Updated (paragraph quoting Bloomberg Businessweek added):
You've probably heard occasional—but perhaps not frequent—references to this winter storm as "Nemo."
While it makes for some good jokes about that cute little orange fish, Nemo is not the brainchild of the Disney Corporation, but rather, a pre-determined name The Weather Channel gave to this latest storm. Going further back, Jules Verne used the name "Nemo" as the moniker of the mysterious captain of the Nautilus in his 19th-century adventure novel Twenty Thousand Leagues Under the Sea.
But the name "Nemo" had nothing to do with either the clown fish or the captain. "Nemo, far from being pulled from the annals of Pixar Animation Studios’ (DIS) popular fish film, is the brainchild of morning show producer Pete Schwartz, who suggested using Greek or Roman names when the initiative began last fall," Bloomberg Businessweek reports.
If you missed it: The Weather Channel in November announced it would name "noteworthy winter storms" in the 2012-2013 winter season.
Sure, snowstorms have been informally named after the fact (remember Snowtober?) This is the first season, however, that The Weather Channel is naming them as it does hurricanes and tropical storms. The rationale? According to the Weather Channel, names raise awareness, make it easier to follow a weather system's progress, a storm with a name "takes a personality all of its own," and names make it easier to reference in social media.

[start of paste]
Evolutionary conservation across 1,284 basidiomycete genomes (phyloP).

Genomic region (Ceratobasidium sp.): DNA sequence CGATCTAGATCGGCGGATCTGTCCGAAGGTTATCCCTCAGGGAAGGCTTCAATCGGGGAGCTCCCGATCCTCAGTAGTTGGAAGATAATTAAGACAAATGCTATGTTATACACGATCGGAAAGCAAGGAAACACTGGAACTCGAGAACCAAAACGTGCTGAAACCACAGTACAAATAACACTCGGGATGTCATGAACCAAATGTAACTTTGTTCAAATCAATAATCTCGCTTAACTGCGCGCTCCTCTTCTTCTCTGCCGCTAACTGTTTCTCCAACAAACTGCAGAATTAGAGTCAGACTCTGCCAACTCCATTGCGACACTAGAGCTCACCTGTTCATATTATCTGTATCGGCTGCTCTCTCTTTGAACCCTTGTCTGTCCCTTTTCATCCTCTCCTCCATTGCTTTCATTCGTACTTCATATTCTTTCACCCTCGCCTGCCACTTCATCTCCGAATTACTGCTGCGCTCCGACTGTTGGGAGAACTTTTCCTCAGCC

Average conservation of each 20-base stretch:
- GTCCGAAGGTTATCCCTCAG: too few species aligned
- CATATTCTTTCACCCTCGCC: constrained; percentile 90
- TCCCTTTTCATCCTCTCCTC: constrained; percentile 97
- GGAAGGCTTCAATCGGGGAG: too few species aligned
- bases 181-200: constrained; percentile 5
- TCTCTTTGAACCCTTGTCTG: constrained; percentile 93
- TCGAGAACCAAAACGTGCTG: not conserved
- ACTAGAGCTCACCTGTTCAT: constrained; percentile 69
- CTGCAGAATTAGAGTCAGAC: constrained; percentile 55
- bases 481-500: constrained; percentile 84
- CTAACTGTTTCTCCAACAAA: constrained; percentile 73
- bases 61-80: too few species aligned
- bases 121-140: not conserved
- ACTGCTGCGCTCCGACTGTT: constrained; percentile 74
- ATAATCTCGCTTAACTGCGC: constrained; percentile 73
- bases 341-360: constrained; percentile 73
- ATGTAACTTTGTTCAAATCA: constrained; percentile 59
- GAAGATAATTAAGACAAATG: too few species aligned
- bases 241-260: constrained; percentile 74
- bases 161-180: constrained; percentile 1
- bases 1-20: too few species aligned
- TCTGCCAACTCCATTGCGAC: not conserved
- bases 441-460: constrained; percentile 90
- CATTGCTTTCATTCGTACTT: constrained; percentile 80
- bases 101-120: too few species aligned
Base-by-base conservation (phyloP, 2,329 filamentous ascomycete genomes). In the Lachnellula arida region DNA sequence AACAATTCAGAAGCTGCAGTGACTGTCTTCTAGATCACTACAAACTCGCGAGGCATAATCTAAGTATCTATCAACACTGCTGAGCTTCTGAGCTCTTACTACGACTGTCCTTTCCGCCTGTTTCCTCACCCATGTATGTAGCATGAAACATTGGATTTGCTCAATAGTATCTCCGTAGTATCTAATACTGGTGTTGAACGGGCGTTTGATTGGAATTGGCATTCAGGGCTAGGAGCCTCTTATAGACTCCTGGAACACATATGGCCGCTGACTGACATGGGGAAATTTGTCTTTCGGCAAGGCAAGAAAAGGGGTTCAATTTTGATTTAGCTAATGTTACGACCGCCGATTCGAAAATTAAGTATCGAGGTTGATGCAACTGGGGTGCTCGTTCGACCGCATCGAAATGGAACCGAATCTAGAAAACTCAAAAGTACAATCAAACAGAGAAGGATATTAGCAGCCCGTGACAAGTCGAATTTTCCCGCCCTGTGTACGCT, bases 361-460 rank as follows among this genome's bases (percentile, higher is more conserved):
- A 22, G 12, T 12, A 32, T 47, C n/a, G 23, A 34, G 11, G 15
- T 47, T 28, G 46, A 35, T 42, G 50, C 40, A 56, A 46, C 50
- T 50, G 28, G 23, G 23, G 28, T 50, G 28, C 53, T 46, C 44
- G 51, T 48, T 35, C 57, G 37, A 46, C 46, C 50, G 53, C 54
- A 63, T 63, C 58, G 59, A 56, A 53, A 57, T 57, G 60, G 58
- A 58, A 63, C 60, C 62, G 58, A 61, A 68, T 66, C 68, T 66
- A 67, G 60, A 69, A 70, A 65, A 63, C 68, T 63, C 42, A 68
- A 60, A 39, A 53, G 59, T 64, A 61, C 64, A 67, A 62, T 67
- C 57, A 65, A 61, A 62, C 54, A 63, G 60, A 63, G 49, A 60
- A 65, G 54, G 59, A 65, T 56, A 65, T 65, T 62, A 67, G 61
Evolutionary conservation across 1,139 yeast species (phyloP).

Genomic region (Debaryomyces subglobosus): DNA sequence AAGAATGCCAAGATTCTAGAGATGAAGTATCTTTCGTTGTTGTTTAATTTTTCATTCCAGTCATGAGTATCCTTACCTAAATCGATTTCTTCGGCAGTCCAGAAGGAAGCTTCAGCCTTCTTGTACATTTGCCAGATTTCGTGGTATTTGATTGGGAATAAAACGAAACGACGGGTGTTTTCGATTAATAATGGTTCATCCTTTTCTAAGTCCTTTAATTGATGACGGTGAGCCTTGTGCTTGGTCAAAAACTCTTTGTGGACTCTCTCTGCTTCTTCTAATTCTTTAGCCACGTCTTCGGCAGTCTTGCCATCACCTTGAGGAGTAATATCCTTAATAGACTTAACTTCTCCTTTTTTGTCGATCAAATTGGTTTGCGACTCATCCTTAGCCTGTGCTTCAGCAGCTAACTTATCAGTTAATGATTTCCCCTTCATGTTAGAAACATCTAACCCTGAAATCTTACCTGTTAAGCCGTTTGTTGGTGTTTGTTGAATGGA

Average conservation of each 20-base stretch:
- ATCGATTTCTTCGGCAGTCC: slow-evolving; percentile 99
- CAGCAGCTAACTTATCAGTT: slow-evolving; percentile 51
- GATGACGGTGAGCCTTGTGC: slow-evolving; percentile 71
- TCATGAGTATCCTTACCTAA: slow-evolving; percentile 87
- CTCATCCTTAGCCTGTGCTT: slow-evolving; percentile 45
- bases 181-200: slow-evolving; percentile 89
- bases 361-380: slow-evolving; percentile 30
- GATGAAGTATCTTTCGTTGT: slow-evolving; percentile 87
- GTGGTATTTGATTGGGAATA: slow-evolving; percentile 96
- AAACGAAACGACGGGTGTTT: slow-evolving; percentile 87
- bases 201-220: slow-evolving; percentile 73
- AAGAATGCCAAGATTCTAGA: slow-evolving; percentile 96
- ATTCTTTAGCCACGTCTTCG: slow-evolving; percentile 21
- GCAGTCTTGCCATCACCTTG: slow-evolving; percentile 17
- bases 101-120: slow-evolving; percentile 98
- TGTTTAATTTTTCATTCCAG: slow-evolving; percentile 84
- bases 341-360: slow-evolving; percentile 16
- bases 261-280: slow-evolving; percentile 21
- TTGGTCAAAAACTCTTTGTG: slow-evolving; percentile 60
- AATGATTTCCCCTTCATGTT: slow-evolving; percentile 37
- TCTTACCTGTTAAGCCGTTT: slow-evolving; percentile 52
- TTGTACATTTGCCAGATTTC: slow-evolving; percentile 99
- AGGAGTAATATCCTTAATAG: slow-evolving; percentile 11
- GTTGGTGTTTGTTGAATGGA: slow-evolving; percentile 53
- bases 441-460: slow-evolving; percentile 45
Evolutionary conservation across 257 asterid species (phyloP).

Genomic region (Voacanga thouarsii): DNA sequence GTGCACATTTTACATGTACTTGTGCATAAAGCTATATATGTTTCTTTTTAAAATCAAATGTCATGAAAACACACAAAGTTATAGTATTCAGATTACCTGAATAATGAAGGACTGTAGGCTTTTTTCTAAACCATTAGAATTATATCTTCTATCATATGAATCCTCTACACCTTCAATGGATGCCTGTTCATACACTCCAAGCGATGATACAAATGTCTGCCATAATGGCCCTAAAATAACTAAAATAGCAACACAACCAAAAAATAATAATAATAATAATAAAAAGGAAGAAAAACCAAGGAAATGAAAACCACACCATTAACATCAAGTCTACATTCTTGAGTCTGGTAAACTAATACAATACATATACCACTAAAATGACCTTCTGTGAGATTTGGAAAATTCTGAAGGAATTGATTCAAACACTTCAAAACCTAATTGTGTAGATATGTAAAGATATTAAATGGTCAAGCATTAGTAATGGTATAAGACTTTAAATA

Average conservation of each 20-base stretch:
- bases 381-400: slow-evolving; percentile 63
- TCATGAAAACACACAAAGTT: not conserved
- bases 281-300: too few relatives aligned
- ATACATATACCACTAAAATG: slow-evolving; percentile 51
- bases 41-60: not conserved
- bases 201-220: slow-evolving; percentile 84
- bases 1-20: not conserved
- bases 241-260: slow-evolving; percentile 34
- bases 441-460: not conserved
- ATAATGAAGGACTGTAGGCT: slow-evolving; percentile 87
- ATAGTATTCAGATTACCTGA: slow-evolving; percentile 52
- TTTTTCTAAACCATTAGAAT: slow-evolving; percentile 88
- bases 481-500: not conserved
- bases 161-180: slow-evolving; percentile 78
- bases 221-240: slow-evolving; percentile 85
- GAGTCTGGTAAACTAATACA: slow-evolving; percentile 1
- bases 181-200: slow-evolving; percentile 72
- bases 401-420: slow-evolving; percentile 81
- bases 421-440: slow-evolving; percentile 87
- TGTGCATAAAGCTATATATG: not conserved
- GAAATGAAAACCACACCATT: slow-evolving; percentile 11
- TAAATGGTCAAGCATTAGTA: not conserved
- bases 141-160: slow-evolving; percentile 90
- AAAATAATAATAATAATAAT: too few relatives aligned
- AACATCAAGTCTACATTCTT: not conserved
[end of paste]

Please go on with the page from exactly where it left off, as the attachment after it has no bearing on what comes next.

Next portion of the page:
The Weather Channel's naming decision hasn't been accepted by some of its meteorological counterparts, however. AccuWeather, for one, declared that "in unilaterally deciding to name winter storms, The Weather Channel has confused media spin with science and public safety."
The National Weather Service also doesn't name winter storms.
And then there's 'Charlotte' and 'Ari'
"Charlotte is the name given the storm by WFSB, Channel 3 in Hartford, which for more than 40 years has naming significant snowstorms," according to MassLive.com, a Massachusetts website. "And Feb. 8-9 winter storm is the preferred description for the National Weather Service."
The Day in New London reports: "Prior to The Weather Channel's announcement last fall that it would be naming winter storms, Channel 3 touted on its website that it was the only station in the nation to name them."
Editor's note: This article in a somewhat different form, originally was published by Grafton Patch in Massachusetts.